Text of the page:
Ten top tips for surviving a PGCE!

Check out these ten top tips for surviving a PGCE written by BCU Secondary Drama PGCE student Natalie Rose. 

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I can now officially say that I am no longer a PGCE Student, but a qualified Drama Teacher, which is slightly overwhelming but incredibly rewarding – and my god what a journey it has been!

Over the last few weeks, I’ve been speaking to people who are nervously waiting to start their PGCE in September. And you know what? Nerves are okay – it means you care, but rest assured your PGCE year is completely do-able and a great experience. And as someone who has survived, I wanted to share my Top Tips.

1. Build relationships with your fellow PGCE-ers 

This is so important and something that you should try and do ASAP (I know it may seem a little daunting at first). When you arrive on your first day you are very probably (if you’re anything like me) going to be slightly apprehensive, but so are the other members of the cohort. You all have a common goal and you will all go through the roller coaster of a journey together. You will share stresses, anxieties, hopes and achievements; and you will become each others best resources – not to mention becoming lifelong friends.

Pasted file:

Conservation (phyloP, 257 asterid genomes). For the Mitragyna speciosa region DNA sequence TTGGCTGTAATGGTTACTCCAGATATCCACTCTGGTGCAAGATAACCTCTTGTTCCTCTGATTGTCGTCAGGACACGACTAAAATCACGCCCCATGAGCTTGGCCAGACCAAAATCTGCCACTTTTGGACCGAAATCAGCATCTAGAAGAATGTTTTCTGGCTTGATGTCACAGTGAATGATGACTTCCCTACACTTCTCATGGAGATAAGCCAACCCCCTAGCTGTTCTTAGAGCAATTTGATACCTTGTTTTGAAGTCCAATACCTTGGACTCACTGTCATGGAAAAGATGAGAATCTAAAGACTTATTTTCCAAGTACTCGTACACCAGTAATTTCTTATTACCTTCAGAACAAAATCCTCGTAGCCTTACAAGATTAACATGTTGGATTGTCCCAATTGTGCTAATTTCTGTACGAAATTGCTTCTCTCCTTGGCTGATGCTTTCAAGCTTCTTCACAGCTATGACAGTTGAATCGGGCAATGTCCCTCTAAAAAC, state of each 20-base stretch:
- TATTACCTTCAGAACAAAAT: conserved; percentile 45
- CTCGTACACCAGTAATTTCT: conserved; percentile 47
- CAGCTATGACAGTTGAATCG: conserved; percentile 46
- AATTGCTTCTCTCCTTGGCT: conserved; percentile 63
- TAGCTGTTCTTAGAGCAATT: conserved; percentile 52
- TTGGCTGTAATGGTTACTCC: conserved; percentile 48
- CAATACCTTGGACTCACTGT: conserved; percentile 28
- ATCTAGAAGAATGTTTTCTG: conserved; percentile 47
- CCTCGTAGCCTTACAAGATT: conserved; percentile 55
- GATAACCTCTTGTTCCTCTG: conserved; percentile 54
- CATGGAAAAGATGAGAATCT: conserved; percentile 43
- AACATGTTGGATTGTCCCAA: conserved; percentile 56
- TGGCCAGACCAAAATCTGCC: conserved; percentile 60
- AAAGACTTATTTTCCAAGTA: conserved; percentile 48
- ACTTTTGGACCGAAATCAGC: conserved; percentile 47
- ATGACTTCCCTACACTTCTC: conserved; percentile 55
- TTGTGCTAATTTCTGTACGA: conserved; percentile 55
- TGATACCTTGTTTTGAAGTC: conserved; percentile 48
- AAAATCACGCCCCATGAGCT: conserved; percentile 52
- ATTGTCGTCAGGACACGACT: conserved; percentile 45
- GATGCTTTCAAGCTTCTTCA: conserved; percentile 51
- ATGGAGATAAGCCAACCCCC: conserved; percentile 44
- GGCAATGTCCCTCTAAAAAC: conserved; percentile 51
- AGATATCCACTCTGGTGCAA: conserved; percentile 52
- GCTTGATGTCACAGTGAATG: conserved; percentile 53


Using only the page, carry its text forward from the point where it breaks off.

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2. Make use of your support network

As well as having support from friends on your course, during your PGCE you should be receiving support from university tutors and school placement mentors. They are there for you! If you’re struggling, need extra guidance, or you can’t quite work out how best to meet the needs of particular pupils, ask for help – you’re only human!

3. Let assignments and evidence be your friend 

So, this is essentially a Postgrad course; you will have to do assignments, reading, reflections (so many reflections) and you will have to evidence, what feels like, everything! Yes, it’s a bit daunting at first, but you will absolutely get it. Enjoy it – its your opportunity to become better teachers and the amount of evidence you provide will not only show what good teachers you are – it will give you something to look back at and think – ‘I did that!’